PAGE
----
The market for non-conforming mortgages has increased six times faster than the mainstream mortgage market, the Council of Mortgage Lenders (CML) has revealed.
Non-conforming mortgages â€“ which allow people with former credit problems to borrow for homes â€“ are now worth an overall Â£25 billion, said the CML.
This is up from just Â£1 billion in the mid-1990s and the market for people who would once have been considered high-risk is improving all the time.
Options have vastly expanded in the last ten years with a full range of products allowing people to compare mortgage rates to find the best deal for them.
Competition in the market is a major factor in the better prospects, with the 30 specialists in the market – more than double the number of providers operating in 2000.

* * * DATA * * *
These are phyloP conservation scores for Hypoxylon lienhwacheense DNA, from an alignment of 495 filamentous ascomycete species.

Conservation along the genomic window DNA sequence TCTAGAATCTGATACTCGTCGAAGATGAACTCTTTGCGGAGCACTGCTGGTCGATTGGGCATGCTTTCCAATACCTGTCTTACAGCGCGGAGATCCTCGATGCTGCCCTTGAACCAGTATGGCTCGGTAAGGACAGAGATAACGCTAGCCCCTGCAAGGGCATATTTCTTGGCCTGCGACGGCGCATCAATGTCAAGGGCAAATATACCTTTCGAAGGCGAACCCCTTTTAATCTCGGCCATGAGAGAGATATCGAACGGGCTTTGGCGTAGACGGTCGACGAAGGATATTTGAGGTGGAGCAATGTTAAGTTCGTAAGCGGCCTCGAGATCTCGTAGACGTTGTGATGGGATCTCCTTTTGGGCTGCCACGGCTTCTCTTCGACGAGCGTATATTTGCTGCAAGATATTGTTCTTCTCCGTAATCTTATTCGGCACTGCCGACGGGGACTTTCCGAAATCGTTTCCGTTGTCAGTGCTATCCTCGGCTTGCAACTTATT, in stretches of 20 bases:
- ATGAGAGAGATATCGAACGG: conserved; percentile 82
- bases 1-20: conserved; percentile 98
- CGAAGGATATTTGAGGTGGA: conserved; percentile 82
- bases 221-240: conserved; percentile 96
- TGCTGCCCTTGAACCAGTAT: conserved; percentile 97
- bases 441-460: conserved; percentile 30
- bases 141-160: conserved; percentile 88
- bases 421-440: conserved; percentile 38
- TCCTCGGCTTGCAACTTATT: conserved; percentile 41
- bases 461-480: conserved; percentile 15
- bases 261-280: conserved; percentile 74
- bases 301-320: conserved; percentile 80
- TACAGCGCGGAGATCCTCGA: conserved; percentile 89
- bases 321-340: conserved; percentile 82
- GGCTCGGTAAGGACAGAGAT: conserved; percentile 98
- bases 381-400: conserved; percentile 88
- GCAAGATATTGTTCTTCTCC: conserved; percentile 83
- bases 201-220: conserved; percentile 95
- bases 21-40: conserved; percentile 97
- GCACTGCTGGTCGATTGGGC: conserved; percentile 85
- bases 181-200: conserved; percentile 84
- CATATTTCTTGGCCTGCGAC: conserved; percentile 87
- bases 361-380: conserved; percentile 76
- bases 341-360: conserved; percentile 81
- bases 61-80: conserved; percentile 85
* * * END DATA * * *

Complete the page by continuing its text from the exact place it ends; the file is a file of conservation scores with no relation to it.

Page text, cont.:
While the products are inevitably a little more expensive than equivalent mainstream products, providers are now prepared to offer higher loan-to-value ratios.
Early redemption fees are now also a lot less common. The surge in providers has come alongside rapid growth in the market for such deals as personal debt has soared.
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